When life turns to shit, your dog will show you how to throw some grass on it and move along.  Out with the old, in with the new.

Enjoy even the smallest things in life.  Only a dog can show you how to live your life with simplicity and joy.

Always growl before you bite.  Translation: give people a chance.  Now if they mess up after that, you can’t that say you didn’t warn them first.

Be happy, like a dog.

Take your time to smell the fresh air and if that’s not enough, roll down your window, thrust your head out and stick out your tongue.  You’ll forget about everything else.

Really?  Just a dog?

Stay… Just Stay With Me

It’s not much of a life you’re living
It’s not just something you take, it’s given
Round and around and around and around we go
Ohhh now tell me now tell me now tell me now you know

Not really sure how to feel about it
Something in the way you move
Makes me feel like I can’t live without you
It takes me all the way
I want you to stay

-Lyrics from “Stay” by Rihanna

 

When I compare my life to a song by a battered and abused pop star, I know I’m in trouble.  For the past few weeks, any time this song has come on the radio, it’s struck a nerve, a painful and excruciating nerve.  I’ve always been addicted to music and while a beat is catchy, it’s the words that always get to me.  This particular song hasn’t come on without leaving me with tears.  A sad love song that I dedicate to my damn dog.  Pathetic?  Possibly.

What I thought was a sign that things were getting better has again turned into that throbbing emotion called sadness.  Our “good days” were short-lived, only two if I want to be exact.  It’s amazing how 48 hours of positivity can disappear so quickly and so completely, almost like it never existed at all.  Was I imagining it all along?

Bowser is back to regurgitating whatever he eats and he’s tired, so very tired.  His eyes say he’s miserable yet his heart still remains full of love and the need to console me, his best friend.  His eyes bore into my soul and it feels like my heart is being ripped out.  I can’t breathe and I can’t see through the stupid tears.  It’s just a damn dog.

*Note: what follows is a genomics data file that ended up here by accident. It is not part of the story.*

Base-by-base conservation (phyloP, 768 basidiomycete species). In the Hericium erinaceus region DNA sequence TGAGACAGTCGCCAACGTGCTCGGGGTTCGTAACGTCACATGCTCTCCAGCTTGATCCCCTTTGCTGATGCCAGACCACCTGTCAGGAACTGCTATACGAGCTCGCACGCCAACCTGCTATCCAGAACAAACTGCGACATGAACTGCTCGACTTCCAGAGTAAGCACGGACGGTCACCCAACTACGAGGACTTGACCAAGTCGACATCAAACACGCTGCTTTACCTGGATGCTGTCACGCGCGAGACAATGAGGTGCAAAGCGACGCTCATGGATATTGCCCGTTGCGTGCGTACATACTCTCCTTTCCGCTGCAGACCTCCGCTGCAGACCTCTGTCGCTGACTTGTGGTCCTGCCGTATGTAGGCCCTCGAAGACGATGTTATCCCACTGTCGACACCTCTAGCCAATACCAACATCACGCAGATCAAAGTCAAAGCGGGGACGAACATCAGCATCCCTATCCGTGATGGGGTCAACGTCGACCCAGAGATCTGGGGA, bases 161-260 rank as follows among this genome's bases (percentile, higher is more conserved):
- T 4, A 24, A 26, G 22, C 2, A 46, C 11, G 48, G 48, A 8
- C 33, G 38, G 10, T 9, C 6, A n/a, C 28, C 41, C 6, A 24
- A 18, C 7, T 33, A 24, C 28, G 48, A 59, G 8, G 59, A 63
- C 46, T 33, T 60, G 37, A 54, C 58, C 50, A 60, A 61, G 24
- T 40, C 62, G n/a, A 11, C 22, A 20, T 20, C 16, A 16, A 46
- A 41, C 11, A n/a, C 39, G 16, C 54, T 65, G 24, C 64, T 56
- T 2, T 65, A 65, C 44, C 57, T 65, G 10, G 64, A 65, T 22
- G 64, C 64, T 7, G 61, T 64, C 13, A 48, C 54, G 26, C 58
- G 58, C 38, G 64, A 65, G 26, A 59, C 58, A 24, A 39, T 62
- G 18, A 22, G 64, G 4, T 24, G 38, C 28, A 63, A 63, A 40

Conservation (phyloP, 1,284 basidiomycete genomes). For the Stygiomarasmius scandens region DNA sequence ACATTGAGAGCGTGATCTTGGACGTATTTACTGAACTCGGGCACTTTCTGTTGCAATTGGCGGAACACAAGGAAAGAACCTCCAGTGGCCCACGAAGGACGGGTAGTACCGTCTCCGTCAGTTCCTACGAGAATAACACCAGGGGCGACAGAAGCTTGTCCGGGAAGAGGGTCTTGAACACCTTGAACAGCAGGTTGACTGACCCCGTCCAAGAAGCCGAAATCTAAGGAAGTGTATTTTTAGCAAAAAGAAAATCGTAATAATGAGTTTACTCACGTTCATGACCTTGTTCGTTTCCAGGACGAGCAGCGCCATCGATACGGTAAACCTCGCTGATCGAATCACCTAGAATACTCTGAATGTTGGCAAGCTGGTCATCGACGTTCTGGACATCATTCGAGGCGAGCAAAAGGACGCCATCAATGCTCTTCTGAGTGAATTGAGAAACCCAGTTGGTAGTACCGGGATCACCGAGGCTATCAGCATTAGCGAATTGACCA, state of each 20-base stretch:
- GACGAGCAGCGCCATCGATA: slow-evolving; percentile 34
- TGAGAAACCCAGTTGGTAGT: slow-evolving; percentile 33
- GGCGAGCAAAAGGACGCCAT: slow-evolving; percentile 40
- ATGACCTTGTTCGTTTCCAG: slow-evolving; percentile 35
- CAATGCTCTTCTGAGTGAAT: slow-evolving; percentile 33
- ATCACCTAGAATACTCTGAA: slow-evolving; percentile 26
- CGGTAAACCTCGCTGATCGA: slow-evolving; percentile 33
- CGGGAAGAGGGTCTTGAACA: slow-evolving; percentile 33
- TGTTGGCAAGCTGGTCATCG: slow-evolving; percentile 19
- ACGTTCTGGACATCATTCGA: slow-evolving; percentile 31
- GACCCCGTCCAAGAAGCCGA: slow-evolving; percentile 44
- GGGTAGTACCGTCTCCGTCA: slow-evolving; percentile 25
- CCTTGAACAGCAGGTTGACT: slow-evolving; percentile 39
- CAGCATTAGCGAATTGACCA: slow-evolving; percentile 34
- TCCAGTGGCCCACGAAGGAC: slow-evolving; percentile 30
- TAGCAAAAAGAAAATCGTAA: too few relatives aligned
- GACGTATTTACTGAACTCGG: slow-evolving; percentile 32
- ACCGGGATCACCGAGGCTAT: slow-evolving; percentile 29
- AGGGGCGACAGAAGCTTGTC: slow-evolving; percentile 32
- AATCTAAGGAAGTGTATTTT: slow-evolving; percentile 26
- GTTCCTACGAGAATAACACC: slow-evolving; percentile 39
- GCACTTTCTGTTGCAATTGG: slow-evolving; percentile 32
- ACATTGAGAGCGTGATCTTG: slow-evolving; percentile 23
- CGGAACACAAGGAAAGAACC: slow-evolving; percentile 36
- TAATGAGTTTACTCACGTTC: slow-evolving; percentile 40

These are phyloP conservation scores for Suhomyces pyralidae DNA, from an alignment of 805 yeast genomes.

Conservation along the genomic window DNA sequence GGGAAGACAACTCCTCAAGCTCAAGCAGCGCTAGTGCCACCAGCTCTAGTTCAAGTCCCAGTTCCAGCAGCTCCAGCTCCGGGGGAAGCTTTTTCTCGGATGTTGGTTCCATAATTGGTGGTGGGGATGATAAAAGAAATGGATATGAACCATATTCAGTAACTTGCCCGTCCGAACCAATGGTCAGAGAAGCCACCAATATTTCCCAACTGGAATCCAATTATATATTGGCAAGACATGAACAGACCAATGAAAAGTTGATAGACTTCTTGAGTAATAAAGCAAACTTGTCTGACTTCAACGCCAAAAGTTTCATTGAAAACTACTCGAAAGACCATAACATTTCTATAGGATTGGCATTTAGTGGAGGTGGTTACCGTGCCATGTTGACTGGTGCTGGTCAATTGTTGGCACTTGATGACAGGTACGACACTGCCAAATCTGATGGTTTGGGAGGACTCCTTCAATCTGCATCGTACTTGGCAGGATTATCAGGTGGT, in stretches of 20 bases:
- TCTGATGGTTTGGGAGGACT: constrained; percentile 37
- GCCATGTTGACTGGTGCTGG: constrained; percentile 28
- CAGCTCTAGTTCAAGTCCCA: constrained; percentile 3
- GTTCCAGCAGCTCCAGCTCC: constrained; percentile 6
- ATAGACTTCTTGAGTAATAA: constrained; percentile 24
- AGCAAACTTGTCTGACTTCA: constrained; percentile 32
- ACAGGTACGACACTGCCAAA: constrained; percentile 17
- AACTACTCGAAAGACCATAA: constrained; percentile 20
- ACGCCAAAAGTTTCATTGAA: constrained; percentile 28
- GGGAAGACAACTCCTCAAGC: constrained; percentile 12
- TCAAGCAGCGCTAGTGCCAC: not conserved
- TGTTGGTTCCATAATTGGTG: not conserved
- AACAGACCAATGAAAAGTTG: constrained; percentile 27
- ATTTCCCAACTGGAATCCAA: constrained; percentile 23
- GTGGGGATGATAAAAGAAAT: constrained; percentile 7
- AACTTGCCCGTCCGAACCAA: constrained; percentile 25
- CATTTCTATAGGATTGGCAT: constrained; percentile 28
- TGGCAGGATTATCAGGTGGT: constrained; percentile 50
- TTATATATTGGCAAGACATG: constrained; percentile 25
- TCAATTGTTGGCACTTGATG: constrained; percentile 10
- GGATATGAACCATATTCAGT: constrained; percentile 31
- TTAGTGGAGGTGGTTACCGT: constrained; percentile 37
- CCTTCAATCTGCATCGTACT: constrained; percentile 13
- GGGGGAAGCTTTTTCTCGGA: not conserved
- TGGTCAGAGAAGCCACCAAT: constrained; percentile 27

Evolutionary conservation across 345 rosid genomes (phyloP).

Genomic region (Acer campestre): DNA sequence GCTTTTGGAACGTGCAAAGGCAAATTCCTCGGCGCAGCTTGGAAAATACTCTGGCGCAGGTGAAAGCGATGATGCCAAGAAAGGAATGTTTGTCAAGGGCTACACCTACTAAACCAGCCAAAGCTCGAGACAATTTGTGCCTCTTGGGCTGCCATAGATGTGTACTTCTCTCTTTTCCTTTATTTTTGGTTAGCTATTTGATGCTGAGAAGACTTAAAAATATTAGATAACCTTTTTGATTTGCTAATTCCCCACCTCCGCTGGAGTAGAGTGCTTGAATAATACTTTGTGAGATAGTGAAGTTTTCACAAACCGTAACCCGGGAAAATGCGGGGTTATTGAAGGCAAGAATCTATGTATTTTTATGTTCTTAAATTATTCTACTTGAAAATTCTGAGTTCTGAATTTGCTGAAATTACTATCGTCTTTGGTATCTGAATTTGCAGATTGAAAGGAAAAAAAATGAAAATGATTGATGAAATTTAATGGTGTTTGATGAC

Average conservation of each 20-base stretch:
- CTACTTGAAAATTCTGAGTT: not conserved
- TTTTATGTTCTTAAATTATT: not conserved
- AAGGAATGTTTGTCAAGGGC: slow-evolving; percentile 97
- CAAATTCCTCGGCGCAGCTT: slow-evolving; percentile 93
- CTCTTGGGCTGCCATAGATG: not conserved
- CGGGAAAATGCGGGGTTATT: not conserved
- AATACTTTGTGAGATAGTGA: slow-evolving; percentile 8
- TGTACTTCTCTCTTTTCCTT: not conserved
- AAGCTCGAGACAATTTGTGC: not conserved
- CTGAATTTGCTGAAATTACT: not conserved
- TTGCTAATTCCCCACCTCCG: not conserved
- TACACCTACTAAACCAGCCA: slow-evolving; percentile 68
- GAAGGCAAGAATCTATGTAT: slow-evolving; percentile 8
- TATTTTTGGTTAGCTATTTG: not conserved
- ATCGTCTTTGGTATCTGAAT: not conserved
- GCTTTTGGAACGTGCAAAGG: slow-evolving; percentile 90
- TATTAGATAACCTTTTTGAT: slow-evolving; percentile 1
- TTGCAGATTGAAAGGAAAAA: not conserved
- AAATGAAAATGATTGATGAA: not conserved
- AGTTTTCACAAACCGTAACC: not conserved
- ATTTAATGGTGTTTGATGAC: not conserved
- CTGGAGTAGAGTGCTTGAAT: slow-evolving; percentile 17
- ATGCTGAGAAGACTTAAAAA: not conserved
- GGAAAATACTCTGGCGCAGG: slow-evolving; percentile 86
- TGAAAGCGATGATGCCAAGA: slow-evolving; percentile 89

While the signs of Bowser’s failing health may be insignificant to some, they radiate to my very core.  Walking in the door and seeing his toy box is still full and that he hasn’t touched any of them since I picked them up last night, hell… I may as well walk in and find him dead on the floor.  No matter how sick he’s ever been, he’s still had to have his toys out and by his side.  Even when he doesn’t feel up to playing, he’ll still lay his head on his furry little animals.  To see them sitting neatly in his toy box, slobber free, it knocks the wind out of me.  Even the cat knows something is up.  I can’t count how many times I’ve seen her walk over to Bowser and lick the end of his nose.  Then she stands and looks at him a moment before she walks away.  I wonder if the cat will mourn when the damn dog is gone?

I talked to the vet tonight and he’s really concerned and he wants me to bring Bowser in and drop him off for a day of x-rays.  His words, “I don’t know that there is much else that I can do.” replay over and over in my head.  I asked him to explain this, to make me understand how we can go from a seemingly normal life to this, all within a few weeks.  He told me that he doesn’t know and that it’s “definitely interesting”.  I asked him again about the scope of Bowser’s esophagus and if he thought that it was a good idea given Bowser’s age, current condition and the fact that he had surgery a few weeks ago.  The vet said, “It’s not good but I don’t know that we can do anything else.”  The signs still point to the probability that the cancer has spread to his esophagus, which will eventually, close up completely.  There’s a slim chance that these latest symptoms are unrelated to the cancer but then what?